Alternative Fairy Tales

One reason why I love fairy tales so much is because I love the alternative ways that different authors choose to tell the familiar stories. Putting twists on famous fairy tales opens up whole new interpretations for readers and viewers, and can really change the way certain characters are portrayed. The AADL has a whole host of alternative fairy tale stories of all types. One of my favorite collections is a teen series, contributed to by various authors, that “retells” many different fairy tales. There are 15 total retellings in the series, including Midnight Pearls: A Retelling of The Little Mermaid, Before Midnight: A Retelling of Cinderella, The Crimson Thread: A Retelling of Rumpelstiltskin and Beauty Sleep: A Retelling of Sleeping Beauty along with retellings of Jack and the Beanstalk, The Magic Flute, and others.

In the adult book Boy, Snow, Bird, Helen Oyeyemi has reimagined the story of Snow White and the Deven Dwarfs as set in the United States in the 1950s and 60s. Maintaining the focus of the original fairy tale’s obsession with beauty, Oyeyemi turns her retelling into a story of race, vanity, and family, while also painting an enchanting picture of life in Massachusetts during the mid-twentieth century. Readers will find that Boy, Snow, Bird is a thought-provoking novel, described as “gloriously unsettling” by the New York Times Book Review.

For those who are eager to read a number of alternative fairy tales, we even have some collections of retold favorites. Try Swan Sister: Fairy Tales Retold, or The Rose and the Beast: Fairy Tales Retold, both compilations of alternative fairy tales from many cultures written by famous authors.

Also in our collection are The Stepsister’s Tale, Snow White and Rose Red, and the movie Ever After: A Cinderella Story.


Oldies but goodies in the fairy tale retelling field are some of Robin McKinley's earlier works- "Beauty" and "Rose Daughter," both retellings of Beauty and the Beast, and "Spindle's End," a retelling of Sleeping Beauty. "Boy, Bird, Snow" was phenomenal.

Well, here's a whole bunch more for my reading list. Must give credit to Angela Carter, for really starting the adult fairy tale resurgence with her book The Bloody Chamber. All the stories originally published in there should also be in the collection of her short fiction Burning Your Boats.

Fairy tales give real insight into the psychology of people throughout different places and times in history. As such they are an invaluable resource in understanding the ways in which people once looked at the world. They also make for very interesting reading.

Ellen Datlow and Terri Windling have a great series of anthologies of fairy tales for adults. They include:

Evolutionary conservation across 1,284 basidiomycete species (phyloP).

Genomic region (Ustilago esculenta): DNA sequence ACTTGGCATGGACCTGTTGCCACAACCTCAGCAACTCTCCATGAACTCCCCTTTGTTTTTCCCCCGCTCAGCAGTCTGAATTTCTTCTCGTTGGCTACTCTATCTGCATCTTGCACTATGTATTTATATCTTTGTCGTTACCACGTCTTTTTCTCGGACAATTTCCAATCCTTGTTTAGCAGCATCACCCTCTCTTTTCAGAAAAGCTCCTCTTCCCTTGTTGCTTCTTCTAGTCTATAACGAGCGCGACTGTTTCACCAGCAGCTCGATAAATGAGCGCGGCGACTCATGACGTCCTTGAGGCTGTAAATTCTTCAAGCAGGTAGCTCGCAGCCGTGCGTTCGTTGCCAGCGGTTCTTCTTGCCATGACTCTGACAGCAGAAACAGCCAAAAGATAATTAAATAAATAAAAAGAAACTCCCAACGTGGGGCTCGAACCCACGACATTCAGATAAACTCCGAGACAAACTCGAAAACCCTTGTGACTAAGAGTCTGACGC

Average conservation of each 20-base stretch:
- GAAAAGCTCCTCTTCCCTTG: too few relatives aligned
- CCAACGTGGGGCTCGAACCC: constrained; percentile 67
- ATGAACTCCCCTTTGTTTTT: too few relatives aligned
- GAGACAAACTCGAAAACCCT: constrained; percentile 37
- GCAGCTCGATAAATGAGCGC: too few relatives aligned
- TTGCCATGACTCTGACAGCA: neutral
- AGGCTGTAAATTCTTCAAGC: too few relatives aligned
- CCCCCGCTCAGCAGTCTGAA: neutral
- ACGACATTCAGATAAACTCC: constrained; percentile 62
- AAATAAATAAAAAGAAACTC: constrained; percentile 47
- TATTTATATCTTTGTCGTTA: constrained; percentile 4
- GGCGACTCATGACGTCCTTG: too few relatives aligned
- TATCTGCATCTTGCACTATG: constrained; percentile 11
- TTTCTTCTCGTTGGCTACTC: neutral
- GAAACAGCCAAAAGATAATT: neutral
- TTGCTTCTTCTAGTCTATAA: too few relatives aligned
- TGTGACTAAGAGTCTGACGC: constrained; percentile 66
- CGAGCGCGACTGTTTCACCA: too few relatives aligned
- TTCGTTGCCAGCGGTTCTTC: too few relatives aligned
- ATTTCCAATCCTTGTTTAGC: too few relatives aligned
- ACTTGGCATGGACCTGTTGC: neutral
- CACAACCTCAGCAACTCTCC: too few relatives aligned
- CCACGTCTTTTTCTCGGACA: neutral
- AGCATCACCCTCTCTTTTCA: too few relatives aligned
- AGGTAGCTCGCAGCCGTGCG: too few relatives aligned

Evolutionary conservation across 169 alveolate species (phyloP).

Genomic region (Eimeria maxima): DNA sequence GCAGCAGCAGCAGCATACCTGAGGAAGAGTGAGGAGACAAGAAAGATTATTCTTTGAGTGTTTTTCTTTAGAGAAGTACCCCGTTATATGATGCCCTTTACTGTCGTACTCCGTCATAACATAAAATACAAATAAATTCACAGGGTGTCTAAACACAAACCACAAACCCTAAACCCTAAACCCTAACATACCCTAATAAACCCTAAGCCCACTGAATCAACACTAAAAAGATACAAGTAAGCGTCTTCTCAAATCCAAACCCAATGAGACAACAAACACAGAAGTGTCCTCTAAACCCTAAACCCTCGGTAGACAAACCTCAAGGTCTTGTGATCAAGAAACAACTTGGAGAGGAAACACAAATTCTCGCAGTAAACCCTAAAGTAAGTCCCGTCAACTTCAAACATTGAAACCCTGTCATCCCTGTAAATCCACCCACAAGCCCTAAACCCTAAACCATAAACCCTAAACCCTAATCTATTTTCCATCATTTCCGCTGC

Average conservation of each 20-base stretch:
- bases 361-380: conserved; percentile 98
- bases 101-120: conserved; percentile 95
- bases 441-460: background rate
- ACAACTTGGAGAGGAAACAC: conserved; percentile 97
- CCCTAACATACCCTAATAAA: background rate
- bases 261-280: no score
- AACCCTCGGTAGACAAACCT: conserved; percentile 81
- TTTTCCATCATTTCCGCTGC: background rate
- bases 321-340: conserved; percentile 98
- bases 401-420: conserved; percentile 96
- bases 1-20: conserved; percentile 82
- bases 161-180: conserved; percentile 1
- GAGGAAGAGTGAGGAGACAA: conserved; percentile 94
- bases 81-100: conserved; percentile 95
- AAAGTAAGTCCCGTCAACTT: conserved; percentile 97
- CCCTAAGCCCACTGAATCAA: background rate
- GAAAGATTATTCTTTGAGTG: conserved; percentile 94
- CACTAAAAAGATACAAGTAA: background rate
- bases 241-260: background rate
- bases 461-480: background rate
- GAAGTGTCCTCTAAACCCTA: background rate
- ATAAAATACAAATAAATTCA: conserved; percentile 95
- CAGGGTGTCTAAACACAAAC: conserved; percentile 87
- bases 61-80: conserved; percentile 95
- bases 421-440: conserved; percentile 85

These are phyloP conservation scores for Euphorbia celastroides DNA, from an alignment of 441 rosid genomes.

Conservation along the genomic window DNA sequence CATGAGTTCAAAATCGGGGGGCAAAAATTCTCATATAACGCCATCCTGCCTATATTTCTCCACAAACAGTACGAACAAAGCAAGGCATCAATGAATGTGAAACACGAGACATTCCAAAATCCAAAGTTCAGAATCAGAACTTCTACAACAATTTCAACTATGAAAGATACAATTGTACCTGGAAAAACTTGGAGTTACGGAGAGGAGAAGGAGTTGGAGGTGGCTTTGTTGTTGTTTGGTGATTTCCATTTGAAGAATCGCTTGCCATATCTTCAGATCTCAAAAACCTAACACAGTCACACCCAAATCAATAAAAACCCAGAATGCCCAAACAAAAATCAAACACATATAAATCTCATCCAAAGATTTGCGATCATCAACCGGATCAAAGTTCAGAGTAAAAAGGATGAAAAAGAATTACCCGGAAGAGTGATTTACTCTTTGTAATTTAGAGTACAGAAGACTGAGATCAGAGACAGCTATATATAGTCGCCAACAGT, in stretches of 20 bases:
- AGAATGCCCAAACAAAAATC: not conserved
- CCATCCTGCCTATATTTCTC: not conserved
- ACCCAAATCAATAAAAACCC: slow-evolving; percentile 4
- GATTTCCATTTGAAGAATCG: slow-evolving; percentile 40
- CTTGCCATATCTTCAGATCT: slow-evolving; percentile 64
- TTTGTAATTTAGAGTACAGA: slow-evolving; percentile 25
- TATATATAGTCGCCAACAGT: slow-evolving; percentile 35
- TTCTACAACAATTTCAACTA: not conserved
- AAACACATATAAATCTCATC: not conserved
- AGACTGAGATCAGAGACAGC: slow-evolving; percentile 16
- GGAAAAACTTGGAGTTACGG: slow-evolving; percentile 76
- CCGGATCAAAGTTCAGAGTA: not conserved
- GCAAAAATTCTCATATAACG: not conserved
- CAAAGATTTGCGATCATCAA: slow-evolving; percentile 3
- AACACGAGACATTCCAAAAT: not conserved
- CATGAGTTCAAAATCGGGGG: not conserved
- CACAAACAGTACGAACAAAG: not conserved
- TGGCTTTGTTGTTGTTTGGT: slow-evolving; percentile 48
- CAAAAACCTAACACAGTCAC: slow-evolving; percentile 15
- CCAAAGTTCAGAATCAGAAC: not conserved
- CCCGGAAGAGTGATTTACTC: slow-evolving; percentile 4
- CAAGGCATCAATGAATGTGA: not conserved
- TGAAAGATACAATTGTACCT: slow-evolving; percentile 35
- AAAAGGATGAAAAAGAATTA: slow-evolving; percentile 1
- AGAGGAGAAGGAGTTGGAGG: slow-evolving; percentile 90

- Snow White, Blood Red
- Ruby Slippers, Golden Tears
- Silver Birch, Blood Moon

and a few others. They are mostly short stories with a few poetry entries. Neil Gaiman, Tanith Lee, Gene Wolfe, and other high-profile authors have entries along with some other authors whose work is less well-known but the stories are usually quite great.

Agreed. Robin McKinley is great. Her book "The Door In The Hedge" has a couple of straight-up retellings and a couple of more original tales. "Beauty" is a classic. It really should get credit as a major positive influence on Disney's movie of Beauty And The Beast.

"Deerskin" by her is very powerful, but definitely for adult readers. It's a brutal (but logically so) version of the tales which are usually called "Donkeyskin."

I haven't read Boy, Bird, Snow - will get right on it.

Once Upon a Time the TV series also has some interesting takes on classic fairytales. Season 4 is starting back up in September. I think AADL has season 1 and 2. And then Netflix should have S3 soon!

Because I love fairy tale retellings and keep thinking of retellings that I've read and loved, here I am commenting again. Malinda Lo's Ash is a great YA retelling of Cinderella, and The Goose Girl by Shannon Hale (also YA) is a retelling of the lesser-known story of The Goose Girl by the Grimm Brothers. I must admit that I sometimes find it most interesting when authors rework lesser-known fairytales such as Robin McKinley's Deerskin, which another commenter referenced.

"A Curse Dark as Gold" is a retelling of Rumpelstiltskin, and a nice adaptation.


I love classical fairy tales,but they're getting a bit old. I think a new set of fairy tales is good for the later and more modern generations.

Also love both original fairy tales and twists and retellings. It is fascinating to see the evolutions and cultural influences.
Thanks for the list of suggestions.


Once upon a time is a great show!

i love fairytales

So many more to add to the reading list!